Majority Whip Steve ScaliseStephen (Steve) Joseph ScaliseTrump encouraged Scalise to run for governor in Louisiana: report We owe a debt of gratitude to all our police officers and their families House votes to extend flood insurance program MORE (La.), the No. 3 House Republican and a potential candidate for Speaker, has also had to navigate a tricky disaster-related issue in his home state. Last week, Scalise pushed through an extension of flood-insurance funding over the objections of Financial Services Committee Chairman Jeb HensarlingThomas (Jeb) Jeb HensarlingMaxine Waters is the Wall Street sheriff the people deserve Ex-GOP congressman heads to investment bank The next two years of federal housing policy could be positive under Mark Calabria MORE (R-Texas), a powerful House conservative and, like Scalise, a former Republican Study Committee chairman.

Hensarling demanded an overhaul to make the debt-ridden National Flood Insurance Program financially sustainable, but Scalise argued that those changes would make flood insurance unaffordable for his New Orleans–area constituents and millions of other flood-prone Americans.

In a speech last December, McCarthy urged his colleagues not to play politics with an $81 billion disaster relief package that provided funding for hurricane and wildfire damage in places like California. A number of California Democrats voted against the measure because they didn’t like the underlying government funding bill or thought the disaster aid wasn’t sufficient.

“Don’t play politics on a vote to give aid to the people of Texas, to the people of Puerto Rico and to the Virgin Islands, to the people of Florida, and to the people of California that are still fighting the fires,” McCarthy said at the time. “Don’t play politics on a bill where you hope to maybe stop another. That would be the worst of any politics I’ve seen played here.”

For now, the lines of communication are good between California Gov. Jerry Brown and the Trump administration. The Democratic governor, typically a vocal Trump critic, said he had a pleasant phone call with Homeland Security Secretary Kirstjen NielsenKirstjen Michele NielsenTrump ICE director nominee called administration 'heartless' for forcing him out: report Acting DHS secretary threatened to quit after clashing with Miller: report Trump wants border wall black, pointed: report MORE, who pledged the federal government’s assistance in combating the fires.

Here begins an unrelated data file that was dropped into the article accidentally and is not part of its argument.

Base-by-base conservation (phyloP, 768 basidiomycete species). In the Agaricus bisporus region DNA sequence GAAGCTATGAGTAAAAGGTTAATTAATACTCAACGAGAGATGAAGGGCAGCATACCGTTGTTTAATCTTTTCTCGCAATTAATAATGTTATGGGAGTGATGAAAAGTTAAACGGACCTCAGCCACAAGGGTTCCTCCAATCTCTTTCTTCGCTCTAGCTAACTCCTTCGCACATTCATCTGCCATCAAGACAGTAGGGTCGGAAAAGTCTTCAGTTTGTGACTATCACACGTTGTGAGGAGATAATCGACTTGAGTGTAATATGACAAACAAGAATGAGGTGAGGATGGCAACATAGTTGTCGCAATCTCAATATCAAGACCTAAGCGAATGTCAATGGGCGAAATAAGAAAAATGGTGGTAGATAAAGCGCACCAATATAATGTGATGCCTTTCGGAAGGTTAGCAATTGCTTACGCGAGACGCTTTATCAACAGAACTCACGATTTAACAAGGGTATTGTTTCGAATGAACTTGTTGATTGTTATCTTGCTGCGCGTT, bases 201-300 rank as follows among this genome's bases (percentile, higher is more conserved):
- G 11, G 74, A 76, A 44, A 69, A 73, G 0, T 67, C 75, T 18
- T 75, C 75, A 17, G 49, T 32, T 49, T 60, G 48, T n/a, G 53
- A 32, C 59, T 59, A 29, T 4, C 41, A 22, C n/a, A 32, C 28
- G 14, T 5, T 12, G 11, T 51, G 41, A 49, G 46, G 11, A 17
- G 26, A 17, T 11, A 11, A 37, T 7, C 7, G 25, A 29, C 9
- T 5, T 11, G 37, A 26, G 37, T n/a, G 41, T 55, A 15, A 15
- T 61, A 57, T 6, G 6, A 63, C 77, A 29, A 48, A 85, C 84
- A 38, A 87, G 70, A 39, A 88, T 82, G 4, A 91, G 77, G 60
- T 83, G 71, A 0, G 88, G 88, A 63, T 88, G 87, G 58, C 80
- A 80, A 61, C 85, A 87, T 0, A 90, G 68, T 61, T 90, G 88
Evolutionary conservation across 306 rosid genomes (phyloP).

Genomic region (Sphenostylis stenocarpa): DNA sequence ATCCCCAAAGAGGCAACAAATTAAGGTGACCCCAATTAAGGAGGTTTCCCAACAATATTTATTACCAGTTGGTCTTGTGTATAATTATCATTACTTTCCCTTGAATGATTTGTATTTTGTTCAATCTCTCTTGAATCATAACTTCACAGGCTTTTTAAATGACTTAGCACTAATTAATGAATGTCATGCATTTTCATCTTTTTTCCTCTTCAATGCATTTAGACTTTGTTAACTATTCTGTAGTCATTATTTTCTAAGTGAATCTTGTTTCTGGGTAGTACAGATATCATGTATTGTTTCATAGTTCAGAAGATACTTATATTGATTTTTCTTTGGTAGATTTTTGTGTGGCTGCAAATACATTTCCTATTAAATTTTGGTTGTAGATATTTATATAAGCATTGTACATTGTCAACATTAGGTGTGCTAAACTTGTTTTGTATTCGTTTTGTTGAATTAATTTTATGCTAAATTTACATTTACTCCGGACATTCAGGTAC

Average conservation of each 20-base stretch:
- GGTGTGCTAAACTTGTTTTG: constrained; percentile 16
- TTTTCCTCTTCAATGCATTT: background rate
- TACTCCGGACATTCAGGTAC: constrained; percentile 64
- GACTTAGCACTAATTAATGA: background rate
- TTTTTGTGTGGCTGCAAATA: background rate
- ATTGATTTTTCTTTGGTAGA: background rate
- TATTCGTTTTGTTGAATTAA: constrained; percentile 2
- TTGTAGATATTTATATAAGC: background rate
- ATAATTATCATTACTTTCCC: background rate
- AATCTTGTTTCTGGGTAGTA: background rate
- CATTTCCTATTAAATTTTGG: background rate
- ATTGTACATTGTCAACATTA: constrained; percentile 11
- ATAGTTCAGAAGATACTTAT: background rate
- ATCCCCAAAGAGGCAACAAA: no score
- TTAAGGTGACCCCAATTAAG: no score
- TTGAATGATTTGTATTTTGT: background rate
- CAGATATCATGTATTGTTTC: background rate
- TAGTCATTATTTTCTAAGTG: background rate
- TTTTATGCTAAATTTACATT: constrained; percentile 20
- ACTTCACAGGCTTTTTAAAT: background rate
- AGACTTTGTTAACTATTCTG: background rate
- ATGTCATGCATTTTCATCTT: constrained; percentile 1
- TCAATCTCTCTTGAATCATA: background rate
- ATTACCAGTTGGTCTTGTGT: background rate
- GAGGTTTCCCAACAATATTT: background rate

President TrumpDonald John TrumpTrump: 'I will not let Iran have nuclear weapons' Rocket attack hits Baghdad's Green Zone amid escalating tensions: reports Buttigieg on Trump tweets: 'I don't care' MORE has granted Brown’s request for an emergency declaration for Shasta County’s Carr Fire, which frees up funds and assets to help fight the wildfires as well as provide shelter and water for victims.

In the coming weeks, Brown is expected to request Trump declare a major disaster in California. If he does, that would send hundreds of millions of taxpayer dollars to help rebuild fire-stricken communities like Redding and Yosemite, where the Ferguson Fire has scorched roughly 70,000 acres.

Given that it’s only the first week of August, Brown predicted there would be more fires in the state this season.

“We’re in for a really rough ride, and it’s going to get expensive and it’s going to get dangerous,” Brown said at a news conference this week, flanked by local and state emergency officials. “We have to apply all our creativity to make the best out of an increasingly bad situation, not just in California but all over America and all over the world.”